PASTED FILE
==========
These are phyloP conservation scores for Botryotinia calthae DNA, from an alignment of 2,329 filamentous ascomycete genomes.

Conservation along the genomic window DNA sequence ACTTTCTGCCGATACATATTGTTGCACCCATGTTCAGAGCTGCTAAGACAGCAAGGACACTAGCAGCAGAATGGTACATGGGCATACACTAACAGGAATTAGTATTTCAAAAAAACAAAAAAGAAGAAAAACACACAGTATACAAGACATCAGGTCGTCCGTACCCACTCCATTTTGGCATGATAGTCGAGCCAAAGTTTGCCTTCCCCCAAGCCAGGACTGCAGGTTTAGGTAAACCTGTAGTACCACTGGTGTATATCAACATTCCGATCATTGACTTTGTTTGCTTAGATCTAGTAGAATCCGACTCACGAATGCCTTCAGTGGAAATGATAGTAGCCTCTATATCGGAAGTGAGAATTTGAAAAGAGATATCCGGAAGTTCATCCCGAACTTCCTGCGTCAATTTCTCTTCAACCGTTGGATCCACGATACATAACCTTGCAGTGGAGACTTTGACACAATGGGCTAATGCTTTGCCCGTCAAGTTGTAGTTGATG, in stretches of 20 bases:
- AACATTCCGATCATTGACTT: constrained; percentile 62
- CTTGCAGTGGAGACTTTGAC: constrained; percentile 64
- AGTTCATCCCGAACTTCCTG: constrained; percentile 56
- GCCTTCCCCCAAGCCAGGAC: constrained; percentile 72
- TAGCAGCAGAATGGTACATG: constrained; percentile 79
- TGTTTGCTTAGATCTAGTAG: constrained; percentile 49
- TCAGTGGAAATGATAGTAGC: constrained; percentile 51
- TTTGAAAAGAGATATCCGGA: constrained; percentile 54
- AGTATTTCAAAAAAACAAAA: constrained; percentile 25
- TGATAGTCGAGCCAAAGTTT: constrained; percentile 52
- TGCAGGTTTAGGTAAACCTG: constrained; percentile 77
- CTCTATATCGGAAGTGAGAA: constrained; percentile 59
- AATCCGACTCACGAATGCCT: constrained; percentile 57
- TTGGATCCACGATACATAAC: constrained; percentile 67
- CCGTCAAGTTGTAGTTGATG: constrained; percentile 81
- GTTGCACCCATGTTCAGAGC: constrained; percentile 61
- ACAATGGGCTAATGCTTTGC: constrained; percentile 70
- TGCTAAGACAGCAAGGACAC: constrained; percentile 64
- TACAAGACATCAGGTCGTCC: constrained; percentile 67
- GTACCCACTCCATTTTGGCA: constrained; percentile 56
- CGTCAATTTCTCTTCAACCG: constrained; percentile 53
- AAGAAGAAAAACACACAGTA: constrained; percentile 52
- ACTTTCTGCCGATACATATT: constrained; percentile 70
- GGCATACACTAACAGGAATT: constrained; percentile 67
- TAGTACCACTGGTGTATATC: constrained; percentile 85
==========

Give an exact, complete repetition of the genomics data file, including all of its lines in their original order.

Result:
These are phyloP conservation scores for Botryotinia calthae DNA, from an alignment of 2,329 filamentous ascomycete genomes.

Conservation along the genomic window DNA sequence ACTTTCTGCCGATACATATTGTTGCACCCATGTTCAGAGCTGCTAAGACAGCAAGGACACTAGCAGCAGAATGGTACATGGGCATACACTAACAGGAATTAGTATTTCAAAAAAACAAAAAAGAAGAAAAACACACAGTATACAAGACATCAGGTCGTCCGTACCCACTCCATTTTGGCATGATAGTCGAGCCAAAGTTTGCCTTCCCCCAAGCCAGGACTGCAGGTTTAGGTAAACCTGTAGTACCACTGGTGTATATCAACATTCCGATCATTGACTTTGTTTGCTTAGATCTAGTAGAATCCGACTCACGAATGCCTTCAGTGGAAATGATAGTAGCCTCTATATCGGAAGTGAGAATTTGAAAAGAGATATCCGGAAGTTCATCCCGAACTTCCTGCGTCAATTTCTCTTCAACCGTTGGATCCACGATACATAACCTTGCAGTGGAGACTTTGACACAATGGGCTAATGCTTTGCCCGTCAAGTTGTAGTTGATG, in stretches of 20 bases:
- AACATTCCGATCATTGACTT: constrained; percentile 62
- CTTGCAGTGGAGACTTTGAC: constrained; percentile 64
- AGTTCATCCCGAACTTCCTG: constrained; percentile 56
- GCCTTCCCCCAAGCCAGGAC: constrained; percentile 72
- TAGCAGCAGAATGGTACATG: constrained; percentile 79
- TGTTTGCTTAGATCTAGTAG: constrained; percentile 49
- TCAGTGGAAATGATAGTAGC: constrained; percentile 51
- TTTGAAAAGAGATATCCGGA: constrained; percentile 54
- AGTATTTCAAAAAAACAAAA: constrained; percentile 25
- TGATAGTCGAGCCAAAGTTT: constrained; percentile 52
- TGCAGGTTTAGGTAAACCTG: constrained; percentile 77
- CTCTATATCGGAAGTGAGAA: constrained; percentile 59
- AATCCGACTCACGAATGCCT: constrained; percentile 57
- TTGGATCCACGATACATAAC: constrained; percentile 67
- CCGTCAAGTTGTAGTTGATG: constrained; percentile 81
- GTTGCACCCATGTTCAGAGC: constrained; percentile 61
- ACAATGGGCTAATGCTTTGC: constrained; percentile 70
- TGCTAAGACAGCAAGGACAC: constrained; percentile 64
- TACAAGACATCAGGTCGTCC: constrained; percentile 67
- GTACCCACTCCATTTTGGCA: constrained; percentile 56
- CGTCAATTTCTCTTCAACCG: constrained; percentile 53
- AAGAAGAAAAACACACAGTA: constrained; percentile 52
- ACTTTCTGCCGATACATATT: constrained; percentile 70
- GGCATACACTAACAGGAATT: constrained; percentile 67
- TAGTACCACTGGTGTATATC: constrained; percentile 85